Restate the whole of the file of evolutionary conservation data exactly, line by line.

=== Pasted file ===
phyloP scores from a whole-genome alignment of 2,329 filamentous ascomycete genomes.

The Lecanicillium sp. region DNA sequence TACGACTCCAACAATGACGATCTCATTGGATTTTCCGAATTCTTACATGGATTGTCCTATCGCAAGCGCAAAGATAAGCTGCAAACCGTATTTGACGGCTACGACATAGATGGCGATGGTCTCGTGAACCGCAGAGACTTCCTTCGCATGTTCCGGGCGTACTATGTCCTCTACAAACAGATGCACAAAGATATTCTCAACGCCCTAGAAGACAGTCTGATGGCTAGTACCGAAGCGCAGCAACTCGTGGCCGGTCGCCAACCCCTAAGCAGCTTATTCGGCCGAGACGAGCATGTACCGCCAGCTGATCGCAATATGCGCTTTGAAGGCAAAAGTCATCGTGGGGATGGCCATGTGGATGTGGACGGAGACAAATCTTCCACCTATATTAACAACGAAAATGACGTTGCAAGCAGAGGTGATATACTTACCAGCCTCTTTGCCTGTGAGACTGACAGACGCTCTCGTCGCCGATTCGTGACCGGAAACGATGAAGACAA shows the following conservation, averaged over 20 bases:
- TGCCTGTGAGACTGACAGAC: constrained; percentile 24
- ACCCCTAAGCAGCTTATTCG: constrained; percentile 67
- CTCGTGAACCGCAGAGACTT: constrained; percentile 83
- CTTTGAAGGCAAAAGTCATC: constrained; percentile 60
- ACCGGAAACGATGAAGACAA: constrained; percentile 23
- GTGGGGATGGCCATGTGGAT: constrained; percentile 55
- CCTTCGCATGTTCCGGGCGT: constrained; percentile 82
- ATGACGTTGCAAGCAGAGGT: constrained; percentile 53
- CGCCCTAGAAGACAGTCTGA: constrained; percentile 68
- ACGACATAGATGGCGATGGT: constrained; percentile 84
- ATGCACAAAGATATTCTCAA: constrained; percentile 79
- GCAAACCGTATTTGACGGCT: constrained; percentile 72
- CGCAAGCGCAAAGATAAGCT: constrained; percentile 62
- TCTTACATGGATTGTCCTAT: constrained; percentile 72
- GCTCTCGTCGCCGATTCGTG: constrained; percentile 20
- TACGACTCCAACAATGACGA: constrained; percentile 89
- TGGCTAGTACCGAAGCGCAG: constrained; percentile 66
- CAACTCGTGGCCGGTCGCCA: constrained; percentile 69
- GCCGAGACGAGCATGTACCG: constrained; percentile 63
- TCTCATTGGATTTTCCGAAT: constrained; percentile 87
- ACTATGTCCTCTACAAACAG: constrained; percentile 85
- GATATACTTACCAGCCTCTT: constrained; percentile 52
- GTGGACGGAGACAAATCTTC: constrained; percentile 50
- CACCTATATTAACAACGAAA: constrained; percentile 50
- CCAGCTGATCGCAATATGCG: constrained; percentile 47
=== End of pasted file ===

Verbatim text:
phyloP scores from a whole-genome alignment of 2,329 filamentous ascomycete genomes.

The Lecanicillium sp. region DNA sequence TACGACTCCAACAATGACGATCTCATTGGATTTTCCGAATTCTTACATGGATTGTCCTATCGCAAGCGCAAAGATAAGCTGCAAACCGTATTTGACGGCTACGACATAGATGGCGATGGTCTCGTGAACCGCAGAGACTTCCTTCGCATGTTCCGGGCGTACTATGTCCTCTACAAACAGATGCACAAAGATATTCTCAACGCCCTAGAAGACAGTCTGATGGCTAGTACCGAAGCGCAGCAACTCGTGGCCGGTCGCCAACCCCTAAGCAGCTTATTCGGCCGAGACGAGCATGTACCGCCAGCTGATCGCAATATGCGCTTTGAAGGCAAAAGTCATCGTGGGGATGGCCATGTGGATGTGGACGGAGACAAATCTTCCACCTATATTAACAACGAAAATGACGTTGCAAGCAGAGGTGATATACTTACCAGCCTCTTTGCCTGTGAGACTGACAGACGCTCTCGTCGCCGATTCGTGACCGGAAACGATGAAGACAA shows the following conservation, averaged over 20 bases:
- TGCCTGTGAGACTGACAGAC: constrained; percentile 24
- ACCCCTAAGCAGCTTATTCG: constrained; percentile 67
- CTCGTGAACCGCAGAGACTT: constrained; percentile 83
- CTTTGAAGGCAAAAGTCATC: constrained; percentile 60
- ACCGGAAACGATGAAGACAA: constrained; percentile 23
- GTGGGGATGGCCATGTGGAT: constrained; percentile 55
- CCTTCGCATGTTCCGGGCGT: constrained; percentile 82
- ATGACGTTGCAAGCAGAGGT: constrained; percentile 53
- CGCCCTAGAAGACAGTCTGA: constrained; percentile 68
- ACGACATAGATGGCGATGGT: constrained; percentile 84
- ATGCACAAAGATATTCTCAA: constrained; percentile 79
- GCAAACCGTATTTGACGGCT: constrained; percentile 72
- CGCAAGCGCAAAGATAAGCT: constrained; percentile 62
- TCTTACATGGATTGTCCTAT: constrained; percentile 72
- GCTCTCGTCGCCGATTCGTG: constrained; percentile 20
- TACGACTCCAACAATGACGA: constrained; percentile 89
- TGGCTAGTACCGAAGCGCAG: constrained; percentile 66
- CAACTCGTGGCCGGTCGCCA: constrained; percentile 69
- GCCGAGACGAGCATGTACCG: constrained; percentile 63
- TCTCATTGGATTTTCCGAAT: constrained; percentile 87
- ACTATGTCCTCTACAAACAG: constrained; percentile 85
- GATATACTTACCAGCCTCTT: constrained; percentile 52
- GTGGACGGAGACAAATCTTC: constrained; percentile 50
- CACCTATATTAACAACGAAA: constrained; percentile 50
- CCAGCTGATCGCAATATGCG: constrained; percentile 47